Finally, to make the Newsletter appear less formal, and in an attempt to catch the attention of students, there is now a regular column which briefly lists leisure orientated sites, especially those in the Edinburgh area, such as football and other sports clubs, camera clubs, and local bands.


Microsoft Access is used to collate the resources listed in the Newsletter, and in particular to produce the Archive which currently contains details of over 2500 resources in a 5MB file plus smaller A-Z lists. Although all links are checked at the time of publication, no attempt is made to update this archive. After some discussion, it was also decided not to list the resources by subject.


The original email distribution list mentioned above of 200 addresses has been used to notify readers as each new issue of the Newsletter is published, and has been added to from time to time in response to requests to the editors, and in addition monthly mailings are sent to four Mailbase lists and two listserv lists. Alerts are also normally sent to a few Newsgroups, and two announcing services (Net-happenings, and What's New Too!).

Duplicated effort?

Any regular user of the Internet will quickly realise that there is currently a great deal of duplicated effort in the provision of various networked services. Perhaps the most cutthroat competition can at the moment be found in the areas of search engines, Internet access provision, news feeds, lists of lists, and subject directories. As can be seen from the number of electronic announcing services mentioned earlier (and the list is by no means complete), the Internet Resources Newsletter is one of many vaguely similar publications, and to these might be added NISS What's New, and BUBL Updates, both of which inform about new Internet resources. A number of the resources mentioned in the Newsletter A-Z lists also find their way into the BUBL and NISS updates, but many are not (and vice versa), and this is because the focus of the Newsletter is rather different from any other publication, electronic or printed. Perhaps the most similar publication is the Info To Go print and electronic newsletter from California, which lists new sites relevant to "information specialists: educators, libraries, leading government agencies...law schools and legal professionals, medical schools and medical professionals, and major corporations", in a similar way to the Internet Resources Newsletter. However Info To Go not only has a heavy bias to the US, but is only available on subscription (currently US$120 for 12 issues).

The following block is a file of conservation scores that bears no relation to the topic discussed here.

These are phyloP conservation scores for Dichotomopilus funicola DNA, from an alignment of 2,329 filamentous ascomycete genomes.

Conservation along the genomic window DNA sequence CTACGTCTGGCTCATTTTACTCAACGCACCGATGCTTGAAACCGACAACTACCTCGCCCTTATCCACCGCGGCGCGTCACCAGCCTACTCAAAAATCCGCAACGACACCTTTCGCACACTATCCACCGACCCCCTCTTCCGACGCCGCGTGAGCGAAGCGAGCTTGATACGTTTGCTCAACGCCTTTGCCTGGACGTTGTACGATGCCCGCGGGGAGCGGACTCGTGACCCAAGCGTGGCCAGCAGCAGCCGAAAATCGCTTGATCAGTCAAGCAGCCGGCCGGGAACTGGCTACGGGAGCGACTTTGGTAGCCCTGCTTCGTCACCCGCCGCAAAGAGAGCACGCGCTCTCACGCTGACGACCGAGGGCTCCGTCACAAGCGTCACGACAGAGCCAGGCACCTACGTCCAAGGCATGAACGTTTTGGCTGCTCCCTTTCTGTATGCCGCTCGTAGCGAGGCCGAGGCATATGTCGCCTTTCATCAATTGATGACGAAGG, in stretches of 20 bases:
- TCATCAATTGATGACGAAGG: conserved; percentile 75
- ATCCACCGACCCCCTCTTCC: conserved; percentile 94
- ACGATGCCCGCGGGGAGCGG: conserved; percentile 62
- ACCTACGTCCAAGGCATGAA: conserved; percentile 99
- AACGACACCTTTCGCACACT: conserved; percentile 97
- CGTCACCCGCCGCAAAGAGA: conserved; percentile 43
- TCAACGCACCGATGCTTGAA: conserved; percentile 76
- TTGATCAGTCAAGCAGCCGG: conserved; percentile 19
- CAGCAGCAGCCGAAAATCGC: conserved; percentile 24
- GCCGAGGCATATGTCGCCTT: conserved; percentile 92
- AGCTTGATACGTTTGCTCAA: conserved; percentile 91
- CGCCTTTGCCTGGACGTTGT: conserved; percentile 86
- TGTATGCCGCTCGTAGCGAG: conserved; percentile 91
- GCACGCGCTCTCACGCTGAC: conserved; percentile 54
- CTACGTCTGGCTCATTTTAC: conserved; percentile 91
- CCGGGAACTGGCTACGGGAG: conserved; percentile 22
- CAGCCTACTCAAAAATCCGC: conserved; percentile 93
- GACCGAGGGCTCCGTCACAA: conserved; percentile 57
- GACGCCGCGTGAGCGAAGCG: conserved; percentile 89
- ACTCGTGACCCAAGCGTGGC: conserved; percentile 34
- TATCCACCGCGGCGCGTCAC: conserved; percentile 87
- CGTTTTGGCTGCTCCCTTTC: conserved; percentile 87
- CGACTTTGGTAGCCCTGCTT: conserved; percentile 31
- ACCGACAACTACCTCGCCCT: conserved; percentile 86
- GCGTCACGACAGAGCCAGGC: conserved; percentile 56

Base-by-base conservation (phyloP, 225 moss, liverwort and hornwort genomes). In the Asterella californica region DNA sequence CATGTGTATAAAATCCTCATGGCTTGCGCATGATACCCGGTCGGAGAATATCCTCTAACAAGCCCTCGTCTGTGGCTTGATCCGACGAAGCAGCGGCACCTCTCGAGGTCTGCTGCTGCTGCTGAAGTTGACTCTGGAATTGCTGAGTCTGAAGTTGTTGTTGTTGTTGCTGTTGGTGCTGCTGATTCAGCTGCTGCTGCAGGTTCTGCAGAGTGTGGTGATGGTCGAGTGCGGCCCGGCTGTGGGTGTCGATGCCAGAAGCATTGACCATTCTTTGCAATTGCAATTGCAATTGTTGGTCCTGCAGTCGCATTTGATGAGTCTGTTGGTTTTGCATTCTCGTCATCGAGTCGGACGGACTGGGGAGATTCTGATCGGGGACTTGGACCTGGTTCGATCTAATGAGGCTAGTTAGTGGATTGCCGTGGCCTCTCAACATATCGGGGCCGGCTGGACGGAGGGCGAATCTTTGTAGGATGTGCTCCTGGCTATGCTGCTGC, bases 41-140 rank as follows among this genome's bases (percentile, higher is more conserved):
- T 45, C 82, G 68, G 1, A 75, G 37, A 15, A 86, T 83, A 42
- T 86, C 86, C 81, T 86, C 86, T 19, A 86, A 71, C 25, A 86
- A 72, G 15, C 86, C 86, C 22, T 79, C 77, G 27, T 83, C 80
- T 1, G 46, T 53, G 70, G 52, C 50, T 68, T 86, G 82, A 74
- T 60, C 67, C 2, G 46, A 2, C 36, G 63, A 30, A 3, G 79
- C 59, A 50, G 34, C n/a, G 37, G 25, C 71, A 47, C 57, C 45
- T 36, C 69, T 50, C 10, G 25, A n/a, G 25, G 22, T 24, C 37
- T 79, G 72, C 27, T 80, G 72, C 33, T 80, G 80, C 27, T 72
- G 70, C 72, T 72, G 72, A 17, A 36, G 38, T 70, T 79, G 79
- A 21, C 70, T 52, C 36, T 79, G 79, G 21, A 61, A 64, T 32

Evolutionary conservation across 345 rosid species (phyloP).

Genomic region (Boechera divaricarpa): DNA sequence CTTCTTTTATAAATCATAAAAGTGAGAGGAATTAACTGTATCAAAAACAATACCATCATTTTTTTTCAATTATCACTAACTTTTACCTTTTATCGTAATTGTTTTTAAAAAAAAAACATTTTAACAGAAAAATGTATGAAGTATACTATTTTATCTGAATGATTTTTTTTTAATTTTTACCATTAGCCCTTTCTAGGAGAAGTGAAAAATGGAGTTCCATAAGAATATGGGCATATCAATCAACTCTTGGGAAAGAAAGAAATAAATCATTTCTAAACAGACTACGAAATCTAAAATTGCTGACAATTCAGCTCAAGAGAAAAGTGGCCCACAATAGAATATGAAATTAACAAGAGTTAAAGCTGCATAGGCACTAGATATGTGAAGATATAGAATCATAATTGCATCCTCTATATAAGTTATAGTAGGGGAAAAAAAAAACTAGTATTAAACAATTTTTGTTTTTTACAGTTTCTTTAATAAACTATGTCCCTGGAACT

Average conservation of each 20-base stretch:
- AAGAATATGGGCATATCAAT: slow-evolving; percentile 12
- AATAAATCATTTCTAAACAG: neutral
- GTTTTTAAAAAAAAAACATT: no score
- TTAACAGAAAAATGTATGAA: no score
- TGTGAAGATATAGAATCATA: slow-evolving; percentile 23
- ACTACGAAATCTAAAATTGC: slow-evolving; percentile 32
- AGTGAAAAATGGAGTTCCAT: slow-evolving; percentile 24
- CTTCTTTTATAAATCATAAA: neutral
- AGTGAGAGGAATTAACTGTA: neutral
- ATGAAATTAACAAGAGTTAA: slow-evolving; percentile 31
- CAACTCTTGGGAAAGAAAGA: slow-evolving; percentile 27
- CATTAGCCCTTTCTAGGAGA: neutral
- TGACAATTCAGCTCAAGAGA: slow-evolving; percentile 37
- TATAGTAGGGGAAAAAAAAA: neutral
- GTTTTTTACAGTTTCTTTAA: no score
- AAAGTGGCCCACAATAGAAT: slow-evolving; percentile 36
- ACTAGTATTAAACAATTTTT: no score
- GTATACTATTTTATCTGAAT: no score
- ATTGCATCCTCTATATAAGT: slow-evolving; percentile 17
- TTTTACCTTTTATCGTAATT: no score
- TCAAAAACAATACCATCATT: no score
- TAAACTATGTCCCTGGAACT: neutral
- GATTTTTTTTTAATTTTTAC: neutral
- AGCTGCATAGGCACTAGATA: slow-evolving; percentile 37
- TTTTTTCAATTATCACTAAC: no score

The Newsletter has no pretentions to being anything other than a minor player in the Internet world. The editors are happy if people find it useful, and most of the feedback received indicates that this is the case. I was delighted when it received 3 stars from Magellan, but the most rewarding aspects have been to see it appreciated within Heriot-Watt University and in the friends that have been made, both virtual and otherwise, through its publication.